Last week’s column about how the H. Lee House got to its new home in Civic Center Park was a cliff-hanger. Here’s the exciting conclusion that brings us up to date:
Eager Beavers: In mid-2000 the historical society presented its plan to rehabilitate the interior of the Lee and manage it in perpetuity. The society had proven its rehab and management chops with the Parsonage Museum—yet the city was understandably nervous. Eager beavers, however dedicated, might vanish into the sunset leaving the City with “the monster” (as Lady Lee was now called at City Hall) and nobody to pay for and run it. What would be its purpose?
The society pushed the concept of a "cultural center," a "people's building" wherein all manner of free and low cost events could be held and the building offered for rentals. All well and good, but how to get Lady Lee from its temporary spot on Palm Street across the trolley tracks to the vacant lot? Hold that thought, dear readers.
A year later the historical society received a 2001 Governor's Preservation Award for saving the Atherton Chapel and transforming it into the city's museum. Simultaneously, the city was thinking big. Why not tear up the block of Church Street from Olive to Main and turn that city land into a park? Per the General Plan, Lemon Grove needed more green space and there wasn't a park near city center. The city now owned a museum—and soon it might be joined by "the monster." Grants and TransNet money were available for park construction. The park could be a charming framework for two heritage sites, a place to toss a frisbee, have a picnic, walk the dog, read a book, and hold civic events.
Tension Mounted: Meanwhile, things were tense with MTDB and Caltrans. To get Lady Lee across the trolley tracks, the overhead lines would have to be cut. That costs money. What if there were long-term electrical damage? MTDB demanded Caltrans pay thousands in insurance for 25 years. Caltrans balked. Why not cut the house in half and cross the tracks—that way, no overhead lines would be affected. The historical society, in full panic mode, pleaded with all parties not to cut off Lady Lee's head. Internal and external surgery would add thousands to the restoration bill, if she survived at all.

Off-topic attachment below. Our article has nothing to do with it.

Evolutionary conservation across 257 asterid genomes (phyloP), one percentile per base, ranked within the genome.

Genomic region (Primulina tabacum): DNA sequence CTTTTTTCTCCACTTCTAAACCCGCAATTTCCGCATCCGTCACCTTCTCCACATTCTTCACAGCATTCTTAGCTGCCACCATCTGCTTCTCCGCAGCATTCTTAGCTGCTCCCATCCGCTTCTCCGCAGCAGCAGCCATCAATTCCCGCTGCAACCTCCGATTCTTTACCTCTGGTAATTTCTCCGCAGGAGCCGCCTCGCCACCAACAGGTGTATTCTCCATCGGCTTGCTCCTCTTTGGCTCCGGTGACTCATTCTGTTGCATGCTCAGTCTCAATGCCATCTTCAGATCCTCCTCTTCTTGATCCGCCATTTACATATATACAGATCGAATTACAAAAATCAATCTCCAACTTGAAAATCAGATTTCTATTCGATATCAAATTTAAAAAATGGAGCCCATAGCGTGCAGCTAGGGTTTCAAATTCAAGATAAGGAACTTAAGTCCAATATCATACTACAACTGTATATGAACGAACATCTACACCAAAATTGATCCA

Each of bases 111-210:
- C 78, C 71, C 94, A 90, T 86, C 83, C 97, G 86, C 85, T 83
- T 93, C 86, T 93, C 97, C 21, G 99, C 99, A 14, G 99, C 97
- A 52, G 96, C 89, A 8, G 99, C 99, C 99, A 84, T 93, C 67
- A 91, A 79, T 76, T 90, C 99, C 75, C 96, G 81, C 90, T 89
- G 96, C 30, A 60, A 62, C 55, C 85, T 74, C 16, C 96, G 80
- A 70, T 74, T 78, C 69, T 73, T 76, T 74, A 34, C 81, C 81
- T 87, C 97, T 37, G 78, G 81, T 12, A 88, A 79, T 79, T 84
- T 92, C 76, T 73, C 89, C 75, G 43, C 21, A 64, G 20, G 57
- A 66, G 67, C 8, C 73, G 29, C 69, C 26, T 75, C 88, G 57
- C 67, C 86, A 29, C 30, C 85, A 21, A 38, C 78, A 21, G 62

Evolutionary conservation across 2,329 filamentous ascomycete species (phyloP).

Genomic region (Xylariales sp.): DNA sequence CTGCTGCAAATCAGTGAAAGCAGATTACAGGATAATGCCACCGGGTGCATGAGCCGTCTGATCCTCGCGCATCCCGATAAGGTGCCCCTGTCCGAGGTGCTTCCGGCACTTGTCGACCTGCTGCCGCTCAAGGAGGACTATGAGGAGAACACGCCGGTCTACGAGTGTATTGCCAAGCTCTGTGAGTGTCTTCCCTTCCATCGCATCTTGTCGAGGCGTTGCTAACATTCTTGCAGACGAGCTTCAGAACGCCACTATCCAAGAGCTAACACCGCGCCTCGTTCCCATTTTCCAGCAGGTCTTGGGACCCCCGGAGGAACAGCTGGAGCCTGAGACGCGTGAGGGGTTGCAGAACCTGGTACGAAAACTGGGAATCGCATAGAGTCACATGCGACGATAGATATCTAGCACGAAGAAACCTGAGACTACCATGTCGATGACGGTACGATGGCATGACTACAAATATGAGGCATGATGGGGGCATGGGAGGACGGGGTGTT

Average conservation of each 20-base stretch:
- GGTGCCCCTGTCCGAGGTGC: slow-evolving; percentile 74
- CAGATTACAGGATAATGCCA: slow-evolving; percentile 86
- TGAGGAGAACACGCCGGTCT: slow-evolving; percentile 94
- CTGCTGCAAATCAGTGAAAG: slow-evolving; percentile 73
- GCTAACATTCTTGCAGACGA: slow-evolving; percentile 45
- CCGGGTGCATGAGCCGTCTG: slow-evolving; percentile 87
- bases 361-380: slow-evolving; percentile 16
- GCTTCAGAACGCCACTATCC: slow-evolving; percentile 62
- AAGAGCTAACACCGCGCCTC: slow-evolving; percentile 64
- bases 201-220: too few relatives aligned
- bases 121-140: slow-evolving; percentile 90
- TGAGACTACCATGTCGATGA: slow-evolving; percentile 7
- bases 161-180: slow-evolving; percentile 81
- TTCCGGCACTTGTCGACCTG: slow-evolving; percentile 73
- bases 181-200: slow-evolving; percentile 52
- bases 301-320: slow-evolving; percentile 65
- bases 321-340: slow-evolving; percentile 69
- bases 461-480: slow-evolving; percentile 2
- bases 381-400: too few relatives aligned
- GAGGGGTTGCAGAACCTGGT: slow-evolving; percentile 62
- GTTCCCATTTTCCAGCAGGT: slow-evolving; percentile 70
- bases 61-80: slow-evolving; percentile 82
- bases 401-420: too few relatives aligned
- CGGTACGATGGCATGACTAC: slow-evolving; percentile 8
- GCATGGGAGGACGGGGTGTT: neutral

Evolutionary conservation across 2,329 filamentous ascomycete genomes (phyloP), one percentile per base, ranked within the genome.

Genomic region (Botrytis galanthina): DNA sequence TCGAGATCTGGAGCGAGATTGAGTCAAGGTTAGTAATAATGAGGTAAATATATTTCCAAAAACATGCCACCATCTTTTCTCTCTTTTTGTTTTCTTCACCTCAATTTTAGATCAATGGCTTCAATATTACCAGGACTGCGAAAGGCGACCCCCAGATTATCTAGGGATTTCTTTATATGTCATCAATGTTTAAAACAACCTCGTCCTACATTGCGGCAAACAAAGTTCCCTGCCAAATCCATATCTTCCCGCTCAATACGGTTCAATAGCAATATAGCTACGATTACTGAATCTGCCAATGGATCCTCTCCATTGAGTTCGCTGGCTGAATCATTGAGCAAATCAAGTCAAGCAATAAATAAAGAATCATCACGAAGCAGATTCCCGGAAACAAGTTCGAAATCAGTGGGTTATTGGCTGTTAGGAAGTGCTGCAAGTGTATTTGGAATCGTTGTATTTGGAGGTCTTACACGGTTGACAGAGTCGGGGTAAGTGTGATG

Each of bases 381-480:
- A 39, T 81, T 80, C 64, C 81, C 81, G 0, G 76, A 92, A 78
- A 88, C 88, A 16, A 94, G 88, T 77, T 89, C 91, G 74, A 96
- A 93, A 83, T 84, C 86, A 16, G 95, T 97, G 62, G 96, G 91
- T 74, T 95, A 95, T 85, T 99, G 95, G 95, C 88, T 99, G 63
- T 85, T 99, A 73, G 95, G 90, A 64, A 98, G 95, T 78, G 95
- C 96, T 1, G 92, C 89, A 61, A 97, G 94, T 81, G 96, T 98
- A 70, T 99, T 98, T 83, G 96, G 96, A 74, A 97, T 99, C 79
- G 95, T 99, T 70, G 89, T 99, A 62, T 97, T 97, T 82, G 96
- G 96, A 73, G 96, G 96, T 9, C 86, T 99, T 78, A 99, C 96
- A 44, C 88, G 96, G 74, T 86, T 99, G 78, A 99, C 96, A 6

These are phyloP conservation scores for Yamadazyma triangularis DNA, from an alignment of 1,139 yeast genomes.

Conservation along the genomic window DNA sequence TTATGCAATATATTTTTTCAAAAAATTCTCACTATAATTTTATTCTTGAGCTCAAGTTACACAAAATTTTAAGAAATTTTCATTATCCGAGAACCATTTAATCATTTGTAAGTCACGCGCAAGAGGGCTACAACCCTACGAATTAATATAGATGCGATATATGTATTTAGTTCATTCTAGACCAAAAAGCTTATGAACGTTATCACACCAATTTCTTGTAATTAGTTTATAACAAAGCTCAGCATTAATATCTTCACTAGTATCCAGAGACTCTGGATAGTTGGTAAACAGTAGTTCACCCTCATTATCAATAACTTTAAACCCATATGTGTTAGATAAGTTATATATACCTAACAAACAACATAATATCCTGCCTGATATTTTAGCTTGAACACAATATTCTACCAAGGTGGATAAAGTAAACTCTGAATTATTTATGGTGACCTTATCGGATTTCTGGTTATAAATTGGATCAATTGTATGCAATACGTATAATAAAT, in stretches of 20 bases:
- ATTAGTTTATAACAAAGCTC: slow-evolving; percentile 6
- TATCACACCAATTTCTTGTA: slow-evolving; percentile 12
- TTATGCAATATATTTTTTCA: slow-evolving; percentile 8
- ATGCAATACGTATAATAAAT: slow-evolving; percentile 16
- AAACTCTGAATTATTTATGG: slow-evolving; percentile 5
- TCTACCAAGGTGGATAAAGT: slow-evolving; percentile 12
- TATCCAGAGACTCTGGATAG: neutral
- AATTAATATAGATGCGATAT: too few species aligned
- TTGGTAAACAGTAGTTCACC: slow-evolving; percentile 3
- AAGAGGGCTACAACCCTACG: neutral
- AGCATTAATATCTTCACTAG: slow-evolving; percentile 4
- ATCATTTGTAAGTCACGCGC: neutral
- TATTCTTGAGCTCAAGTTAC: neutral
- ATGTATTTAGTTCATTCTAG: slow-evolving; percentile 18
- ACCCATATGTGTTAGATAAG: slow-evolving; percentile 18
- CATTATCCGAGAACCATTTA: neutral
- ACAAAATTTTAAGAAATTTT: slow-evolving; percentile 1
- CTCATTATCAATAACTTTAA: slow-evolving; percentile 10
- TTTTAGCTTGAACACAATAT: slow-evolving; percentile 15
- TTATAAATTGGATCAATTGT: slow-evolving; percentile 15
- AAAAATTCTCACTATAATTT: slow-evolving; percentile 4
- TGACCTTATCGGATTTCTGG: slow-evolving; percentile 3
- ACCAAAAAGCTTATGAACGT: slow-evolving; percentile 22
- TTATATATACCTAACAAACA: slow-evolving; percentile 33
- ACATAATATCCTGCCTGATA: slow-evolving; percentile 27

Society volunteers began cold-calling corporations and wealthy individuals with this Quixotic pitch: "We need $100,000 to get Lady Lee over the trolley tracks. If 10 entities each give $10,000, or 20 give $5,000, we're there. We can pay to tow her across the tracks and bring her home, where she will live out her days near the Big Lemon, serving useful purposes in the community. We'll put up a plaque enshrining your name(s) forever."
Council member Tom Clabby, an ardent proponent of saving Lady Lee, drove around the borders of Lemon Grove, searching for any way to get her to midtown without hitting freeway overpasses or trolley lines. He spoke to a La Mesa City Council Member, who shall be nameless, who suggested laying Lady Lee on her side on a flatbed truck and missing the overhead wires "totally." Another discussion involved three cranes and grappling hooks attached to Lady Lady to swing her over the trolley system catenary poles at Main Street and Lemon Grove Avenue, whereupon two more cranes would catch her and lower her onto a flatbed parked by the modern-day smoke shop. She would then be towed south on Main to her new home in the famous vacant lot and our long, national nightmare would be over.
By now the historical society board was having a group coronary. Grappling hooks? Cranes? Beheading? Who does this? Cut the wires! Bring her home before she's too far gone to save!
Enter Pete Taraschuck, general manager of the Trolley Division of MTDB; Tom Larwin, general manager of MTDB; and Pedro Orso Delgado, district manager for Caltrans. They had, miracle of miracles, a reasonable discussion. The clock was ticking. Caltrans had to report "mission accomplished" to the Federal Highway Administration and to the State Office of Historic Preservation, not to mentioned the National Register of Historic Places. The City of Lemon Grove was nervous, but on board. The historical society was cautiously optimistic as it held another Lady Lee Bake Sale and Car Wash.